Sen. Barbara Mikulski (closest offices to Wheaton are Greenbelt, Hagerstown, & DC)
Sen. Benjamin Cardin (closest offices to Wheaton are Rockville, Bowie, & DC)
Rep. Chris Van Hollen Jr. (office is in Rockville, near the historic downtown)
Here's a map of our oddly shaped, dare I say gerrymandered, district :(
Ballot Question 5 in the November 2012 election that would have let Maryland voters reject the newly redistricted map and would have sent a message to our officials that we don't want gerrymandering in our election map.
Less messing around with the district's size and shapes would allow us to vote alongside our geographic neighbors who have similar concerns.
Instead, my vote in Wheaton is lumped in with a voter way up north in rural Maryland on the boarder with Pennsylvania, and in lots of other places I've never set foot. How are our problems and concerns anywhere near the same?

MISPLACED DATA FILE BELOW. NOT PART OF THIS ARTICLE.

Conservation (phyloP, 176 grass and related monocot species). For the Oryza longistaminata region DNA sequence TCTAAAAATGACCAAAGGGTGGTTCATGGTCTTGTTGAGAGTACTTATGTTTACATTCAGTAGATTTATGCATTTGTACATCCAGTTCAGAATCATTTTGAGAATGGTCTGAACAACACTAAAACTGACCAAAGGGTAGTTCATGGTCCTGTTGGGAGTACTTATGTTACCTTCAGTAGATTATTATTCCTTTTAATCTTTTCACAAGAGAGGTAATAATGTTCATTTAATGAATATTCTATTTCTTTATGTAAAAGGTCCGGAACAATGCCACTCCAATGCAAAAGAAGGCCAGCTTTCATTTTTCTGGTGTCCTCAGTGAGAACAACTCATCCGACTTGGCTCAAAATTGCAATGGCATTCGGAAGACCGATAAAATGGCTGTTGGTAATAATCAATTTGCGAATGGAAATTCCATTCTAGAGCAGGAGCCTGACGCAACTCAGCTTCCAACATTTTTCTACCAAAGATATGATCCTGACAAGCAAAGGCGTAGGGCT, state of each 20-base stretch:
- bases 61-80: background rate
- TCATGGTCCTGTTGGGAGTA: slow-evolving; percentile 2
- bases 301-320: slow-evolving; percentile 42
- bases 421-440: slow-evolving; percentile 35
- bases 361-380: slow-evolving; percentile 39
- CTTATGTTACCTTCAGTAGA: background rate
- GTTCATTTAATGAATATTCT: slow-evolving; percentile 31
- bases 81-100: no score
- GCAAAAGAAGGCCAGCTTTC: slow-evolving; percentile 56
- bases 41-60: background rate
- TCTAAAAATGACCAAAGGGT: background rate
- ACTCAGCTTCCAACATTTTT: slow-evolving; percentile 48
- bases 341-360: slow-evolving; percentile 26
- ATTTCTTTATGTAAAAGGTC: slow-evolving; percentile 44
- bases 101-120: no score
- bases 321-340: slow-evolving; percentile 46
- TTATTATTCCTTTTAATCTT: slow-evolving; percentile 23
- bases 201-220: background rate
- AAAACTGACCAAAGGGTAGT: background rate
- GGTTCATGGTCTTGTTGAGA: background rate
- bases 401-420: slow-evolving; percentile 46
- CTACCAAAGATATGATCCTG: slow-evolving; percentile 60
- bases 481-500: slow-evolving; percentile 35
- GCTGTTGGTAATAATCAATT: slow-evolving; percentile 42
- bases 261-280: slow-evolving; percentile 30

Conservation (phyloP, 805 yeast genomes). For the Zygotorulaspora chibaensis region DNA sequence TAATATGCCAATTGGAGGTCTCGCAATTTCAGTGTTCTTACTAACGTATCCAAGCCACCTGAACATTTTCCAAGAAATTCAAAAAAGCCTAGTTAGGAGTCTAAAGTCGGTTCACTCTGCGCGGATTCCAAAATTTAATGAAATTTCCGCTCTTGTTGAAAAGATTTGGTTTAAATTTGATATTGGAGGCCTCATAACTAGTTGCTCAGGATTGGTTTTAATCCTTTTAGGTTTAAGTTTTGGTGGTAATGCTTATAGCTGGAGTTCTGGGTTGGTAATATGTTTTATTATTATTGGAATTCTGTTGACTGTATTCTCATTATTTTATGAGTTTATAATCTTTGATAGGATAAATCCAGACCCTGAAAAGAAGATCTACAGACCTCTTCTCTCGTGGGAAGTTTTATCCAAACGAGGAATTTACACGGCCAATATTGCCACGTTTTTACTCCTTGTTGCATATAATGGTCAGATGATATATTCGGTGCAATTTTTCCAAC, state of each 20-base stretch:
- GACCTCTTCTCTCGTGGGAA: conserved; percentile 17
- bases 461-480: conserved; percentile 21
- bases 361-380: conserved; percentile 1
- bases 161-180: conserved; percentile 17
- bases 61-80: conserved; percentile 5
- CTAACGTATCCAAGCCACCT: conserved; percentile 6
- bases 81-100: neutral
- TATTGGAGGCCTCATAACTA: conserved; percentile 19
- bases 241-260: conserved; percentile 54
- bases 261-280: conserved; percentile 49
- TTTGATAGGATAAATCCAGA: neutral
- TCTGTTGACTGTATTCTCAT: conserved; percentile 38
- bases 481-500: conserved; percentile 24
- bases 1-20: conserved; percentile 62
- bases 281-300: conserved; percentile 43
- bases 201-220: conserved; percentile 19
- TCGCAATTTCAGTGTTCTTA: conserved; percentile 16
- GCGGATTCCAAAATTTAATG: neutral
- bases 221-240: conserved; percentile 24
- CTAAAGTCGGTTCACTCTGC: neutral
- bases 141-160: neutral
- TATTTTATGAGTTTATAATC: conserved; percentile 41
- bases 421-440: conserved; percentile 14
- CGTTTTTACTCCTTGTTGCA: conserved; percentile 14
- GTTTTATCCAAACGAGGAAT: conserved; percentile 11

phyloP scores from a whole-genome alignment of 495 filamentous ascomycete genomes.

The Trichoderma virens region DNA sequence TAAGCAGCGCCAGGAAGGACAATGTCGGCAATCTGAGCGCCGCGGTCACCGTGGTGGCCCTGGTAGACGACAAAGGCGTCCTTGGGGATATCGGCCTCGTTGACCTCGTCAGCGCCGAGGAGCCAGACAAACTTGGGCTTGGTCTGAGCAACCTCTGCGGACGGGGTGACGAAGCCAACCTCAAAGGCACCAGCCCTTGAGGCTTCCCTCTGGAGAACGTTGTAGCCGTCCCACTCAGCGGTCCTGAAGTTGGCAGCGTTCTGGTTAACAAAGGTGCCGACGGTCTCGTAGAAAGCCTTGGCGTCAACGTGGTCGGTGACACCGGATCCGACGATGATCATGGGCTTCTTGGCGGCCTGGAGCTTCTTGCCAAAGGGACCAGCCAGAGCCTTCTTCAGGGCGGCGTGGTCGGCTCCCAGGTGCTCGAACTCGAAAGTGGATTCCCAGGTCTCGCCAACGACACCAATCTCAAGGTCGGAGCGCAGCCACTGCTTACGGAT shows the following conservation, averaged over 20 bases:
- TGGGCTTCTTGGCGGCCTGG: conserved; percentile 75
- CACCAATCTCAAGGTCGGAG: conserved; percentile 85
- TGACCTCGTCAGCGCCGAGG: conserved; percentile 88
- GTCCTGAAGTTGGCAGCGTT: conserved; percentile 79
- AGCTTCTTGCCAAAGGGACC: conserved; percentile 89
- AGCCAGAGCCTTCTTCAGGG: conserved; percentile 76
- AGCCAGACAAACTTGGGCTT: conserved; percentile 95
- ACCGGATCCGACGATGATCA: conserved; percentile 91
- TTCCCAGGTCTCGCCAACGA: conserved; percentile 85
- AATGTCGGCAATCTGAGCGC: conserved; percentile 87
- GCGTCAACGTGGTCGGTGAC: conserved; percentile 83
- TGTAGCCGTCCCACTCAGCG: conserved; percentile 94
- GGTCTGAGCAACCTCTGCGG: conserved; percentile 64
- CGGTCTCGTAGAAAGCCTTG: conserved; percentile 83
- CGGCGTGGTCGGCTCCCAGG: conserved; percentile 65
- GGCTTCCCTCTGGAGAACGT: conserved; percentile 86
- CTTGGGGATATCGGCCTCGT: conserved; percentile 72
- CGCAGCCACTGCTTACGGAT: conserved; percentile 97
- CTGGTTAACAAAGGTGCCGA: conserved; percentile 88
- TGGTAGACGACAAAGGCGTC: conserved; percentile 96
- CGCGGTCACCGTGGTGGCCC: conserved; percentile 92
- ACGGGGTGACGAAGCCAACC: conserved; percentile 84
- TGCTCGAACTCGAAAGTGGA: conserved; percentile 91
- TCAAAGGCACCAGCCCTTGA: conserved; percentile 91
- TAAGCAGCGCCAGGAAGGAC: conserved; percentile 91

Unfortunately, 64% of voters said "yes" on Question 5, approving the new redistricting scheme. I think this result was due to a lack of publicity about this question and its leading unclear wording on the ballot. Here is the wording that was used:
"Question 5Confusing much? Everyone likes the rule of law. I think that's why they voted for this referendum Yes to law and no to some unspecified alternative.
Congressional Districting Plan (Ch. 1 of the 2011 Special Session)
Establishes the boundaries for the State’s eight United States Congressional Districts based on recent census figures, as required by the United States Constitution.
For the Referred Law
Against the Referred Law"
There were items on this ballot that people felt passionate about: namely gay marriage rights and President Obama's reelection A lot of people just went to the polls to make sure their views on these key issues were heard. Upon encountering Question 5 they would have been sorely confused if they hadn't read about it before they arrived in the voting booth. Or they have just been brainwashed that our officials will do what is best, so why not approve their district plan.
If a map of the Maryland congressional districts could have been included with the item on the ballot, people would have voted against it. Here is a nice interactive map of the districts from http://www.govtrack.us/. The map above is a screenshot from that page. Go ahead, scroll around and look at the amazing ways geographic space is cut up to match like-thinking people with each other.